Five leading employees will soon be leaving the headquarters on Frankfurt’s Guiollettstrasse for the most important job in the German Football League (DFL). They will be holding the TV rights auction at a secret location for almost two weeks. And that should bring several billion euros into the coffers.

Managing director Steffen Merkel is optimistic – and the league hopes that there will at least be no loss compared to the last tender.

Almost three weeks before the start, Merkel told the German Press Agency: “We are going into the auctions with confidence.” However, the DFL managing director did not want to comment on specific figures. The league currently earns an average of around 1.1 billion euros per season.

“Are growth rates of 60 or 80 percent like in 2012 or 2016 currently realistic in this market environment,” was Merkel’s rhetorical question when presenting the seven live and eight highlight packages. And he answered: “No, of course not. Everyone knows that too. The broadcasters know that, the clubs know that too. The DFL knows that too.”

Problems with Sky and DAZN

This is mainly due to Sky and DAZN’s problems recouping the costs of the expensive rights from their subscription customers. The current pay partners pay the league significantly more than 80 percent of the 4.4 billion for four years. Merkel and his team around rights director Marcus Beisiegel are hoping for new competitors. But who could that be? Shortly before the auction, which starts in mid-April, the broadcasters and media companies no longer comment at all or only comment vaguely.

RTL is cautiously signaling interest

“We look at everything that comes onto the market in terms of sports rights – of course also the Bundesliga rights,” said RTL boss Thomas Rabe in a telephone conference with journalists a few days ago. “Sports rights play a big role for us. This applies to both RTL, i.e. linear TV, and RTL.”

The RTL Group was even explicitly named as an interested party by the Federal Cartel Office when the authority canceled the so-called “no single buyer rule” after two rights periods, as requested by the DFL. This regulation stated that not one single pay-TV provider was allowed to buy all the live rights, but at least two had to be involved.

Up to four different pay channels possible

At the auction starting in mid-April, a single broadcaster could now acquire all pay-TV rights. But there are also other options. There are four different pay-TV packages in the tender. It could also be the case that from 2025 fans will need even more subscriptions than they currently do in order to see all live games in the 1st Bundesliga on TV.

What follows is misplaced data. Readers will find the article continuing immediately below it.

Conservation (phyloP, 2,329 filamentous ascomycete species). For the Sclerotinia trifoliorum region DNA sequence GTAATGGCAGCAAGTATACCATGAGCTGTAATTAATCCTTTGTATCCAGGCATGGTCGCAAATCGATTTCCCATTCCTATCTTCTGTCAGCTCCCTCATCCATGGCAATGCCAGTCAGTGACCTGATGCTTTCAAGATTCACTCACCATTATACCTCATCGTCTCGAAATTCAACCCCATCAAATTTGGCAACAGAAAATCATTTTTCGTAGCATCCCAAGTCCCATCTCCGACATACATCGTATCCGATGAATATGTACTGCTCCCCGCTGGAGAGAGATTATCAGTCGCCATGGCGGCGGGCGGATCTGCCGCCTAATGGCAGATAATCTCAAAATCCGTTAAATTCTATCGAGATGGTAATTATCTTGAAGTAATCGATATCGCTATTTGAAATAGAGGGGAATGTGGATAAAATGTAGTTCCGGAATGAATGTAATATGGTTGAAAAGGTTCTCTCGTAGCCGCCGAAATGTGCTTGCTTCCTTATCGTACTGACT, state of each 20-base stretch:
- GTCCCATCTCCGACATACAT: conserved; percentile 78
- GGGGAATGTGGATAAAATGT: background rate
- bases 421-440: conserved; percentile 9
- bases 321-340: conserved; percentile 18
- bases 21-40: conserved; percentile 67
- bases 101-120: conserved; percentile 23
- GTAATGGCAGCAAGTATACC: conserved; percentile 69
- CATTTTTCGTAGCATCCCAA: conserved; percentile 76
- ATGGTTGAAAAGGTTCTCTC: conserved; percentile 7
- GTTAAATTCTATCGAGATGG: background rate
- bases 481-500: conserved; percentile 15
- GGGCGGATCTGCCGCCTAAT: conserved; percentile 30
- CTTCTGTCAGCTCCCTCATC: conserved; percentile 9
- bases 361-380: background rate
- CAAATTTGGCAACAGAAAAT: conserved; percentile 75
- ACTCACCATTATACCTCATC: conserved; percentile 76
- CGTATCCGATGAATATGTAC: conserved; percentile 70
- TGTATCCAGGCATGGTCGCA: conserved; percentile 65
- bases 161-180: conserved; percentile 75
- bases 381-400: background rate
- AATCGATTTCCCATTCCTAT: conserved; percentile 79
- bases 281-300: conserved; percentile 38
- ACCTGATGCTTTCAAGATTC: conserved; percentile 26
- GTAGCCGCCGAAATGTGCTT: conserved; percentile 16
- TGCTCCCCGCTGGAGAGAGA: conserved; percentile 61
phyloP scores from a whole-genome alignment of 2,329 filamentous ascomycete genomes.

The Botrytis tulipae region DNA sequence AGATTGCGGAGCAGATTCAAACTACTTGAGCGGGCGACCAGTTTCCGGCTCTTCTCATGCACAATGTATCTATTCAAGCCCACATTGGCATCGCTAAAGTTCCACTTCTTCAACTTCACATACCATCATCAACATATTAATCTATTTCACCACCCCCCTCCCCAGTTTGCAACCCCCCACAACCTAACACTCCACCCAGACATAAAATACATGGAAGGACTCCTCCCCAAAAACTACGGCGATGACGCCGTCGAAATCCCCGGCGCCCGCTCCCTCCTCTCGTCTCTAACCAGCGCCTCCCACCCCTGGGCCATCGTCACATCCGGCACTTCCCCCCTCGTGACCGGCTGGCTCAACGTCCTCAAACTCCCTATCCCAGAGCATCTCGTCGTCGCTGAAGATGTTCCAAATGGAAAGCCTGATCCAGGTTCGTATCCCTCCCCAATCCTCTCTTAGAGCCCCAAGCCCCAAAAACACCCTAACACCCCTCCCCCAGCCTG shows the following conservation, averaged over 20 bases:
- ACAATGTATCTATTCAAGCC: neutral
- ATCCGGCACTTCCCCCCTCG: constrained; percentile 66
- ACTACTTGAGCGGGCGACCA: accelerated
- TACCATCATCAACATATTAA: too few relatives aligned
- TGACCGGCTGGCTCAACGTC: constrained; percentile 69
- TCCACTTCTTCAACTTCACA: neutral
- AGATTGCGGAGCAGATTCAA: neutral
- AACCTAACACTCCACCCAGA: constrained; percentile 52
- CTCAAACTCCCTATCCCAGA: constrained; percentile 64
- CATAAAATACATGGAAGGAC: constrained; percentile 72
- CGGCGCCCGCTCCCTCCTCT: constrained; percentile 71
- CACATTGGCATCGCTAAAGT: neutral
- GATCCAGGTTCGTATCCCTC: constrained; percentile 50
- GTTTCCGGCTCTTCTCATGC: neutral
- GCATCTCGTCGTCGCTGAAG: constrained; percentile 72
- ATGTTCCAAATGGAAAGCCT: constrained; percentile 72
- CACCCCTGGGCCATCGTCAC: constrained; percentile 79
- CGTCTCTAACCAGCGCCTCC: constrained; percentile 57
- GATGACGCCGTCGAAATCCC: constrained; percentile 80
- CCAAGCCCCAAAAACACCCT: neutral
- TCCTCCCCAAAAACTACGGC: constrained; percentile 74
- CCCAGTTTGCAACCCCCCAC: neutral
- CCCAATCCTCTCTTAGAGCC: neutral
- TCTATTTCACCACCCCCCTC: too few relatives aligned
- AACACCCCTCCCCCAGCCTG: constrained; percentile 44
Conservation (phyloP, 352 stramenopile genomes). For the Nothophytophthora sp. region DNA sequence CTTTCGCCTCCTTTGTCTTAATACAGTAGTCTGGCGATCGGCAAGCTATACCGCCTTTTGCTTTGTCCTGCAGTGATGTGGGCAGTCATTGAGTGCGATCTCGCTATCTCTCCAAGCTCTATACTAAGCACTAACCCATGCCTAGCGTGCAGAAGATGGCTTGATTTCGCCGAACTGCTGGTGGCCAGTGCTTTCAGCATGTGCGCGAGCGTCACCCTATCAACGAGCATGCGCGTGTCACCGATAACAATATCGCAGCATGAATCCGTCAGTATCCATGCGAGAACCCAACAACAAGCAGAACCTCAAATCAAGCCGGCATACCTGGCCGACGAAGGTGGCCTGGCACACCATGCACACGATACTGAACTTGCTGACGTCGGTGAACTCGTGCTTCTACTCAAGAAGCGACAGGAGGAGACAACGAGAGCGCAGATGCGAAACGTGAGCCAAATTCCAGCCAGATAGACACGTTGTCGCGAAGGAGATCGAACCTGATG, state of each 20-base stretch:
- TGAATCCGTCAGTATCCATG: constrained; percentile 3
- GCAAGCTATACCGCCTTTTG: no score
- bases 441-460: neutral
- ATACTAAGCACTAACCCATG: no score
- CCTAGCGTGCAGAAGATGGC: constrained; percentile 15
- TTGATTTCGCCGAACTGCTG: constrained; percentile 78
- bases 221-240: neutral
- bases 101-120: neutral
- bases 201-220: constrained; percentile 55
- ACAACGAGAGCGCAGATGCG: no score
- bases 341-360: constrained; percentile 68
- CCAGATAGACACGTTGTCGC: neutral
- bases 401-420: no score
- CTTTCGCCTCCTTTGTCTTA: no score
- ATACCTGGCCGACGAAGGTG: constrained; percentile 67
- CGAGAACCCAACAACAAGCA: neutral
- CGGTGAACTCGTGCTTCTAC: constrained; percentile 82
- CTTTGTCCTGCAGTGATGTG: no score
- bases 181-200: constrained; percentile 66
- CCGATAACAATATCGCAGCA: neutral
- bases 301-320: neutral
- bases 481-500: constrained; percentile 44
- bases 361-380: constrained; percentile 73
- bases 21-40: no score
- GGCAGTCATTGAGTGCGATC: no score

Package D with the Sunday games seems tailor-made for the RTL Group. With a total of 79 live games, this gives you the opportunity to show games several times on free TV. So it’s a package that could be split between the streaming service RTL and the free-to-air channels such as RTL or Nitro.

What are Netflix, Amazon and Co doing?

The league has long been hoping that one of the major US streaming services will get involved – for example in package C with the games on Saturday at 6.30 p.m. and the Supercup. But at least Netflix has signaled clear disinterest. “We are still not part of the live sports rights game,” said sports director Gabe Spitzer to the “Süddeutsche Zeitung”.

This distinguishes the series specialist from the internet retailer Amazon, which is already showing Champions League games in this country and, for the first time this year, the tennis classic in Wimbledon. On the other hand: In England, Prime Video has already canceled the Premier League experiment after just one rights period.

Of course, the league also hopes for outsiders such as Telekom, but when it comes to betting, it primarily relies on competitors Sky and DAZN. This is particularly true for package A with the conferences that are very popular with fans, as well as for package B, for which the DFL rights experts have come up with something new: – unlike four years ago – it includes the games on Saturday at 3:30 p.m Also watch the Friday games. This package is by far the largest and contains 196 live games.

In order to attract pay providers, the DFL strategists have also “upgraded” the live packages with additional rights, as Merkel called it. “We will offer fans and our partners significantly more in the future,” said the DFL managing director. “We are therefore convinced that we can make a very attractive offer to all interested applicants.” At the end of April, after the auction, it will be clear whether this plan worked.